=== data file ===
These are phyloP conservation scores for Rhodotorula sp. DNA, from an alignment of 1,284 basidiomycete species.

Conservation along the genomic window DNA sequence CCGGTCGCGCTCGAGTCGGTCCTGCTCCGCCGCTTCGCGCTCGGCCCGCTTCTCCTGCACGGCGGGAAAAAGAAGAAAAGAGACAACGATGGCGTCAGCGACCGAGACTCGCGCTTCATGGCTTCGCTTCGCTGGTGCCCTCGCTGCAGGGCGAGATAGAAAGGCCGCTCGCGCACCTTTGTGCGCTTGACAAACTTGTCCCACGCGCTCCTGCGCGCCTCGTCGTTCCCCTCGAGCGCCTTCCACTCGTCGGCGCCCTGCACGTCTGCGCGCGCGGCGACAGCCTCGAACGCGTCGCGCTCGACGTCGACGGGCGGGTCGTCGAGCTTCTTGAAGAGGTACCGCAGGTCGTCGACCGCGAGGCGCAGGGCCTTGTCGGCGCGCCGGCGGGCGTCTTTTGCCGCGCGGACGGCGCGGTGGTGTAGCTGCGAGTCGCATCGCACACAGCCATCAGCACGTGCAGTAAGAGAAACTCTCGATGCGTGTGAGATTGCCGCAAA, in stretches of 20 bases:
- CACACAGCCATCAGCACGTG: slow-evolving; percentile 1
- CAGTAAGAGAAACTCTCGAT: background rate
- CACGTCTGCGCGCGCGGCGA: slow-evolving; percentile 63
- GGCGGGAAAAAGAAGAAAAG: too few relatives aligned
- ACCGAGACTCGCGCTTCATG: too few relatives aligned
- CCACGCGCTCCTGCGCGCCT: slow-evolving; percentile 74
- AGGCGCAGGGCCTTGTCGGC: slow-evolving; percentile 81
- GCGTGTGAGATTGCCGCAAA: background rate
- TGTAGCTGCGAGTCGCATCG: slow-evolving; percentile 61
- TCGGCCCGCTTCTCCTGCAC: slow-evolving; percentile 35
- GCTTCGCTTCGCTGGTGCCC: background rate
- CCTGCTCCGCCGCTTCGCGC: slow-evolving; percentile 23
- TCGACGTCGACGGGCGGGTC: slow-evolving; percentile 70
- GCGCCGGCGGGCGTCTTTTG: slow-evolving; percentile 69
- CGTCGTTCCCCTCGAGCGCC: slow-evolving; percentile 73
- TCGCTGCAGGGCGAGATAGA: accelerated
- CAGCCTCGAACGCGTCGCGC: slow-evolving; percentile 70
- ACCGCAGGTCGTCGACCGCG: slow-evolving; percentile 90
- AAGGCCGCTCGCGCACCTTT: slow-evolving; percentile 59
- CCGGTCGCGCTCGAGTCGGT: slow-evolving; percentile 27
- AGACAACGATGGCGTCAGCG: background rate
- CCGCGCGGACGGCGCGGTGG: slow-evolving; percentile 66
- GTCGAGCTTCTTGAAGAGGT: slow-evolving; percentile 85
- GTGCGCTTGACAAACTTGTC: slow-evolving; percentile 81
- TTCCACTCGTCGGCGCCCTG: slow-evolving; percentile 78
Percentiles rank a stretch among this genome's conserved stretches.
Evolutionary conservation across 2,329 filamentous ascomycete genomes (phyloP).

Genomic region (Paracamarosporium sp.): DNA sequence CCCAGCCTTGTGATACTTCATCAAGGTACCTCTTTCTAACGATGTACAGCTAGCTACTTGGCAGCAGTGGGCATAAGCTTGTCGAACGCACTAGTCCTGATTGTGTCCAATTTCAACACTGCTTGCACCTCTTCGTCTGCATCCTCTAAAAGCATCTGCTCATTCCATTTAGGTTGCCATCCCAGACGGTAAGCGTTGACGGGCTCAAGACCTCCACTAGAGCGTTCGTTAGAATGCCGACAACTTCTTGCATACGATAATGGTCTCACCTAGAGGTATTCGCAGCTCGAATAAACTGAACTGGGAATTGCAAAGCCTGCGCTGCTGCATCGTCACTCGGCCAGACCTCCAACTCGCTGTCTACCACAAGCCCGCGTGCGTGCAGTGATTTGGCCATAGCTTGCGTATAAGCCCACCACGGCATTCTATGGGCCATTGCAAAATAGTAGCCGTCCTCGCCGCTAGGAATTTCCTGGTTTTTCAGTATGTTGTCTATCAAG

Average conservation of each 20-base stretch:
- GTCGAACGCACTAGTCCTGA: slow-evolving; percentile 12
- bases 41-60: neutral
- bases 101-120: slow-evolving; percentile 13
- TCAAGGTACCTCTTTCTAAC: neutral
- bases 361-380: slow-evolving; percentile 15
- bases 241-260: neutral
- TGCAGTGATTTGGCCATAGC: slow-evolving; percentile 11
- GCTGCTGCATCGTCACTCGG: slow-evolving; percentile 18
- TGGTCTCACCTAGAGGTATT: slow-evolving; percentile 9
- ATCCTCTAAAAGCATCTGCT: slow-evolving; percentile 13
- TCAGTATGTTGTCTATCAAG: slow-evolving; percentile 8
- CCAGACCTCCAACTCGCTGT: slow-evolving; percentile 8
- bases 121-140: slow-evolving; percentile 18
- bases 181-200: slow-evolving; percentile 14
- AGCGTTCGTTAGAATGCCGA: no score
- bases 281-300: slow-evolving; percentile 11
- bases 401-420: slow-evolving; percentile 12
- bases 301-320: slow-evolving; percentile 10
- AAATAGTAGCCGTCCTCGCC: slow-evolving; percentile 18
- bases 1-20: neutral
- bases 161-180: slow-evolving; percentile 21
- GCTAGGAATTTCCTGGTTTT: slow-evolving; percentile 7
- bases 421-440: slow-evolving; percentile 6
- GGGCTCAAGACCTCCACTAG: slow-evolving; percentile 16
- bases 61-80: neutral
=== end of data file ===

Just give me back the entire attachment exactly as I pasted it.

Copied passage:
These are phyloP conservation scores for Rhodotorula sp. DNA, from an alignment of 1,284 basidiomycete species.

Conservation along the genomic window DNA sequence CCGGTCGCGCTCGAGTCGGTCCTGCTCCGCCGCTTCGCGCTCGGCCCGCTTCTCCTGCACGGCGGGAAAAAGAAGAAAAGAGACAACGATGGCGTCAGCGACCGAGACTCGCGCTTCATGGCTTCGCTTCGCTGGTGCCCTCGCTGCAGGGCGAGATAGAAAGGCCGCTCGCGCACCTTTGTGCGCTTGACAAACTTGTCCCACGCGCTCCTGCGCGCCTCGTCGTTCCCCTCGAGCGCCTTCCACTCGTCGGCGCCCTGCACGTCTGCGCGCGCGGCGACAGCCTCGAACGCGTCGCGCTCGACGTCGACGGGCGGGTCGTCGAGCTTCTTGAAGAGGTACCGCAGGTCGTCGACCGCGAGGCGCAGGGCCTTGTCGGCGCGCCGGCGGGCGTCTTTTGCCGCGCGGACGGCGCGGTGGTGTAGCTGCGAGTCGCATCGCACACAGCCATCAGCACGTGCAGTAAGAGAAACTCTCGATGCGTGTGAGATTGCCGCAAA, in stretches of 20 bases:
- CACACAGCCATCAGCACGTG: slow-evolving; percentile 1
- CAGTAAGAGAAACTCTCGAT: background rate
- CACGTCTGCGCGCGCGGCGA: slow-evolving; percentile 63
- GGCGGGAAAAAGAAGAAAAG: too few relatives aligned
- ACCGAGACTCGCGCTTCATG: too few relatives aligned
- CCACGCGCTCCTGCGCGCCT: slow-evolving; percentile 74
- AGGCGCAGGGCCTTGTCGGC: slow-evolving; percentile 81
- GCGTGTGAGATTGCCGCAAA: background rate
- TGTAGCTGCGAGTCGCATCG: slow-evolving; percentile 61
- TCGGCCCGCTTCTCCTGCAC: slow-evolving; percentile 35
- GCTTCGCTTCGCTGGTGCCC: background rate
- CCTGCTCCGCCGCTTCGCGC: slow-evolving; percentile 23
- TCGACGTCGACGGGCGGGTC: slow-evolving; percentile 70
- GCGCCGGCGGGCGTCTTTTG: slow-evolving; percentile 69
- CGTCGTTCCCCTCGAGCGCC: slow-evolving; percentile 73
- TCGCTGCAGGGCGAGATAGA: accelerated
- CAGCCTCGAACGCGTCGCGC: slow-evolving; percentile 70
- ACCGCAGGTCGTCGACCGCG: slow-evolving; percentile 90
- AAGGCCGCTCGCGCACCTTT: slow-evolving; percentile 59
- CCGGTCGCGCTCGAGTCGGT: slow-evolving; percentile 27
- AGACAACGATGGCGTCAGCG: background rate
- CCGCGCGGACGGCGCGGTGG: slow-evolving; percentile 66
- GTCGAGCTTCTTGAAGAGGT: slow-evolving; percentile 85
- GTGCGCTTGACAAACTTGTC: slow-evolving; percentile 81
- TTCCACTCGTCGGCGCCCTG: slow-evolving; percentile 78
Percentiles rank a stretch among this genome's conserved stretches.
Evolutionary conservation across 2,329 filamentous ascomycete genomes (phyloP).

Genomic region (Paracamarosporium sp.): DNA sequence CCCAGCCTTGTGATACTTCATCAAGGTACCTCTTTCTAACGATGTACAGCTAGCTACTTGGCAGCAGTGGGCATAAGCTTGTCGAACGCACTAGTCCTGATTGTGTCCAATTTCAACACTGCTTGCACCTCTTCGTCTGCATCCTCTAAAAGCATCTGCTCATTCCATTTAGGTTGCCATCCCAGACGGTAAGCGTTGACGGGCTCAAGACCTCCACTAGAGCGTTCGTTAGAATGCCGACAACTTCTTGCATACGATAATGGTCTCACCTAGAGGTATTCGCAGCTCGAATAAACTGAACTGGGAATTGCAAAGCCTGCGCTGCTGCATCGTCACTCGGCCAGACCTCCAACTCGCTGTCTACCACAAGCCCGCGTGCGTGCAGTGATTTGGCCATAGCTTGCGTATAAGCCCACCACGGCATTCTATGGGCCATTGCAAAATAGTAGCCGTCCTCGCCGCTAGGAATTTCCTGGTTTTTCAGTATGTTGTCTATCAAG

Average conservation of each 20-base stretch:
- GTCGAACGCACTAGTCCTGA: slow-evolving; percentile 12
- bases 41-60: neutral
- bases 101-120: slow-evolving; percentile 13
- TCAAGGTACCTCTTTCTAAC: neutral
- bases 361-380: slow-evolving; percentile 15
- bases 241-260: neutral
- TGCAGTGATTTGGCCATAGC: slow-evolving; percentile 11
- GCTGCTGCATCGTCACTCGG: slow-evolving; percentile 18
- TGGTCTCACCTAGAGGTATT: slow-evolving; percentile 9
- ATCCTCTAAAAGCATCTGCT: slow-evolving; percentile 13
- TCAGTATGTTGTCTATCAAG: slow-evolving; percentile 8
- CCAGACCTCCAACTCGCTGT: slow-evolving; percentile 8
- bases 121-140: slow-evolving; percentile 18
- bases 181-200: slow-evolving; percentile 14
- AGCGTTCGTTAGAATGCCGA: no score
- bases 281-300: slow-evolving; percentile 11
- bases 401-420: slow-evolving; percentile 12
- bases 301-320: slow-evolving; percentile 10
- AAATAGTAGCCGTCCTCGCC: slow-evolving; percentile 18
- bases 1-20: neutral
- bases 161-180: slow-evolving; percentile 21
- GCTAGGAATTTCCTGGTTTT: slow-evolving; percentile 7
- bases 421-440: slow-evolving; percentile 6
- GGGCTCAAGACCTCCACTAG: slow-evolving; percentile 16
- bases 61-80: neutral